Q&A: Willpower – fact or fiction?


The Question:

I had such an interesting discussion about willpower with a friend last week. She started out saying it’s well known and scientifically proven that willpower does not exist and later on argued that it’s equally well known and scientifically proven that willpower is limited, that it runs out very quickly, so you can only use it a few times and then it’s worn out.

In your books (I’ve read them all, including the one called “Willpower”) you seem to take it for granted, so I’m curious about what you might have to say.

My Answer:

Good question. Yes, these ideas do seem to be common, and it’s often the case that a bit of research about something gets out into the culture, and there it stays.

The first part of your friend’s argument comes from a collection of studies by Benjamin Libet. Using a real-time brain scan, he observed brain activity related to a particular decision before his subjects became aware of their decision. (1)

This gave rise to the idea that free will is an illusion because our brains determine every single thing we do. This is completely hidden from our conscious awareness, and we incorrectly assume that we are making our own free choices.

We all know this happens sometimes; we think of it as being on automatic. Many of our more familiar behaviours occur this way, and it’s very important for us that they do. If we needed to be aware of every single thing we ever did, this would slow us down so much as to seriously impair our lives. So the process of learning any new behaviour – walking, talking, driving, playing a musical instrument – is the process of making enough of the action automatic so that we can use our conscious attention for other things, simultaneously.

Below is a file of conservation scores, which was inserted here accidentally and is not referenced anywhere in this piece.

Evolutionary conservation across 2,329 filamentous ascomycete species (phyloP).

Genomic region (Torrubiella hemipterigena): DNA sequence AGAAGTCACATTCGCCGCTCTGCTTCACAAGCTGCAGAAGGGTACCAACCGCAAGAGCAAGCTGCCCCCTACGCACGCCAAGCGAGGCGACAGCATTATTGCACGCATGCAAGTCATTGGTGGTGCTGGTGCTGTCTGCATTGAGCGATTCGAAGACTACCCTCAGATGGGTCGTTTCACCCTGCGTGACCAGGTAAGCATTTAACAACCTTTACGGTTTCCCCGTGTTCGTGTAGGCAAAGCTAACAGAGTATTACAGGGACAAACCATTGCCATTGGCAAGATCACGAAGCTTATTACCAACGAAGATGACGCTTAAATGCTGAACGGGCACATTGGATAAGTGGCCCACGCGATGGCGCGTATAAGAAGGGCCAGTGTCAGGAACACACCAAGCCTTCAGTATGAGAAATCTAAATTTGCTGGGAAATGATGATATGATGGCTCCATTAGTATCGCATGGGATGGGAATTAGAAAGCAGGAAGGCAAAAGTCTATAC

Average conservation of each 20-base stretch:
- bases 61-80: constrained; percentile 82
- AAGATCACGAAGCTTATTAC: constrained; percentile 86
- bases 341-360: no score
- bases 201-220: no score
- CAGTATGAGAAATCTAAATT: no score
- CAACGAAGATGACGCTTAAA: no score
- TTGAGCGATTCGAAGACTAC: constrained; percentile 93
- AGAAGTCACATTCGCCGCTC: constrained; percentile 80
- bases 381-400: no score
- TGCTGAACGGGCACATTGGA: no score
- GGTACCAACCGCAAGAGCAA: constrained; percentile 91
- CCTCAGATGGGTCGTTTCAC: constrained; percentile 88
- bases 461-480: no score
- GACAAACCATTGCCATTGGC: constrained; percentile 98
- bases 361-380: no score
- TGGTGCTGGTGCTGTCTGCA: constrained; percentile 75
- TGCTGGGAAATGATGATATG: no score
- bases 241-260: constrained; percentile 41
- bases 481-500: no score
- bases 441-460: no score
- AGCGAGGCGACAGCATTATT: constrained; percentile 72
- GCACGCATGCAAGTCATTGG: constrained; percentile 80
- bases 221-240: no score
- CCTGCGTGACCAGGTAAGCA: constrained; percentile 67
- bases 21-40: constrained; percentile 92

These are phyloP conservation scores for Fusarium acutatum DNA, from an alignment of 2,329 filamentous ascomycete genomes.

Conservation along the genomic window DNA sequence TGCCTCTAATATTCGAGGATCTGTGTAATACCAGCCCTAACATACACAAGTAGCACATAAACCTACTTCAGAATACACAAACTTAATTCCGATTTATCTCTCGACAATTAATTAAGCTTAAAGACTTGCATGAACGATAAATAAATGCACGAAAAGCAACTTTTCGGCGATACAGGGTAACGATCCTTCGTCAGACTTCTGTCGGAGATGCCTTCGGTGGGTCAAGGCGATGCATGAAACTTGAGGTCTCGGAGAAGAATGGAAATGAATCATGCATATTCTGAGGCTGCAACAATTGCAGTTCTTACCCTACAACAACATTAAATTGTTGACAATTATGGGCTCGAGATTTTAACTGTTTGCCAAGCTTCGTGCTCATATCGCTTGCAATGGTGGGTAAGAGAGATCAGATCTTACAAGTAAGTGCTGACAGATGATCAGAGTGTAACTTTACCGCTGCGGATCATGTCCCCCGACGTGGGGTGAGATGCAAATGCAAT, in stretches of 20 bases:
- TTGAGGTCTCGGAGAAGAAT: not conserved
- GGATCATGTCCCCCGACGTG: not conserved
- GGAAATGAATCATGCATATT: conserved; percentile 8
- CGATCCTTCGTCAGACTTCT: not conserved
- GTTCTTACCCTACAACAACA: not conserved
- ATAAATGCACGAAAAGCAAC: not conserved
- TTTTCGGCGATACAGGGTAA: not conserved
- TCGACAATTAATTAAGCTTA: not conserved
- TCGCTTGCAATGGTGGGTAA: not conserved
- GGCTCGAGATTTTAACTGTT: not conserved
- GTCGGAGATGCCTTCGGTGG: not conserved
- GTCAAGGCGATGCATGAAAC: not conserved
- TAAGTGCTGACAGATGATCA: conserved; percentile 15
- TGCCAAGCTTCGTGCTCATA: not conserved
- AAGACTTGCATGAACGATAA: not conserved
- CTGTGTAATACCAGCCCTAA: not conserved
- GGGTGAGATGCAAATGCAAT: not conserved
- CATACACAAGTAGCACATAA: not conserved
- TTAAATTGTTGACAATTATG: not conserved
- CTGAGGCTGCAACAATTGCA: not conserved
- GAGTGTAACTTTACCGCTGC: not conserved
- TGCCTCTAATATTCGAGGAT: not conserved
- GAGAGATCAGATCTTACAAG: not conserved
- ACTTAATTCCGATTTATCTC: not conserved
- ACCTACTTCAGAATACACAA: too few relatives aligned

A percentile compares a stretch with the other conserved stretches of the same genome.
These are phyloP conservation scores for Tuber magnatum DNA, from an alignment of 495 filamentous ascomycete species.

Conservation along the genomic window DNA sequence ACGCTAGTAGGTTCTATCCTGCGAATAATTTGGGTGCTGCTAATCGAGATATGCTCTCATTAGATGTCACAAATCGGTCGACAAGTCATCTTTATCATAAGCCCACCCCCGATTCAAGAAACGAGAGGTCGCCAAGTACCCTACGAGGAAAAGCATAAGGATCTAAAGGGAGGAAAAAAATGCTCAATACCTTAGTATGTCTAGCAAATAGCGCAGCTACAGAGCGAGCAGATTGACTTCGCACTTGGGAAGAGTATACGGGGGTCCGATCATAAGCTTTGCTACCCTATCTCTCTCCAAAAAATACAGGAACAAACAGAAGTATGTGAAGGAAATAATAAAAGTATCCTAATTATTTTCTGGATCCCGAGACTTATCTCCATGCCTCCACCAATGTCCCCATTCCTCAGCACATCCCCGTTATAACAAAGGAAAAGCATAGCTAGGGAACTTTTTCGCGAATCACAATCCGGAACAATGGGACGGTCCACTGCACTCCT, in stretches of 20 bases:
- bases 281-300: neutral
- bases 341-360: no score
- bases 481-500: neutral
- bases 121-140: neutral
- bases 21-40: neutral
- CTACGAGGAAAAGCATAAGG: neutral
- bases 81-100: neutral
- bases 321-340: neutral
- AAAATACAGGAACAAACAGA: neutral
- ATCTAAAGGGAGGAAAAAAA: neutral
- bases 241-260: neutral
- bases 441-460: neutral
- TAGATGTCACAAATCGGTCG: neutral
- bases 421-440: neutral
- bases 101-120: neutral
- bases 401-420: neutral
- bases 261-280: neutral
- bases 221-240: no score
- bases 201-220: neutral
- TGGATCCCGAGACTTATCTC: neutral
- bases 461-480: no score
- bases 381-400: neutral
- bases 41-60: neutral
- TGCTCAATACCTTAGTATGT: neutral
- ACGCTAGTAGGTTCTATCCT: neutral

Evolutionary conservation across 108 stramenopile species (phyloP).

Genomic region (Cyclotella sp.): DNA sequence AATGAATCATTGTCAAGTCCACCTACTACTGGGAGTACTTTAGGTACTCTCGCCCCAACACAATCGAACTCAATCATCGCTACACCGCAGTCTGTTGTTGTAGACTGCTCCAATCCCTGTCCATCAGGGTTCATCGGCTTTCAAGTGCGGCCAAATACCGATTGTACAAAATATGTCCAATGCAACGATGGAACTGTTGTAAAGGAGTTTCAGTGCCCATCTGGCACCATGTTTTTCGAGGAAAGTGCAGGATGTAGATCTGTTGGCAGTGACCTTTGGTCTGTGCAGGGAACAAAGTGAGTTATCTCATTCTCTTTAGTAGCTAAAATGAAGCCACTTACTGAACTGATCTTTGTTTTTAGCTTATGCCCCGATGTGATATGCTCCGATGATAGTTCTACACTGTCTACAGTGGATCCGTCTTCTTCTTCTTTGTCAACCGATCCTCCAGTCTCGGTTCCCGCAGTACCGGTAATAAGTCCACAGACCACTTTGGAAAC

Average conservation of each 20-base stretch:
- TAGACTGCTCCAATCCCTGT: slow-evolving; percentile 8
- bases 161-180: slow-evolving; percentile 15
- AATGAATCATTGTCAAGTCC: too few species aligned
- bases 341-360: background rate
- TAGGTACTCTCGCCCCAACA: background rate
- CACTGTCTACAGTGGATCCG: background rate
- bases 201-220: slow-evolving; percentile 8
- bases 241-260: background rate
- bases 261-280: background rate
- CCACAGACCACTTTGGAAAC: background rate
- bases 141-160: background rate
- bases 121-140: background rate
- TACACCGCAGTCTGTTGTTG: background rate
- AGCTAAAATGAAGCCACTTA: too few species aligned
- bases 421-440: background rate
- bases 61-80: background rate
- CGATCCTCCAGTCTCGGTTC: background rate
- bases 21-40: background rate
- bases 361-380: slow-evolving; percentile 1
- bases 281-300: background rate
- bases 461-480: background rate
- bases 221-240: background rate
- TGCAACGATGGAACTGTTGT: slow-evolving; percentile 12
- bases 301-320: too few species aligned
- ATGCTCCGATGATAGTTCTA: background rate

However, Libet proposed that it was impossible for us to make any deliberate, conscious decisions. This has now been challenged by a number of people, including philosopher Alfred Mele, who gave a presentation on this at a conference on willpower I attended last summer.

Pages: 1 2 3


  1. Gillian

    I’ve found it helpful to just to forget about the notion of “willpower” and whether I have it or not! The best thing for me is that in following your method of the Outline, I’m able to exercise genuine choice and make decisions which feel increasingly effortless. I’ve moved quite naturally to an Intermittent fasting approach since attending the seminar, and to the outside world it might well look as if I’m exercising massive willpower not to eat breakfast after an evening meal at 6pm but it certainly doesn’t feel like it! And I used to feel all the time that I had no possibility of controlling food choices or amounts and there was quite literally not a split second when I could make conscious intervention. Now I’ve experienced that’s just not the case: I’m no longer operating on autopilot. But maybe the other thing that has helped with this business of “willpower” is that now I’m prioritising my nutritional needs I’m just not ever ravenous enough where I need to dive into crap. If the food available isn’t what I need I genuinely now prefer to wait until I can get what I need. I remind myself no one ever died of starvation between meals!

    • Brilliant to read this. I’d say you are now able to access the power of your free will. What most people think of as willpower, really isn’t, and creates frustration and big effort.

Leave a Reply

Your email address will not be published. Required fields are marked *

This site uses Akismet to reduce spam. Learn how your comment data is processed.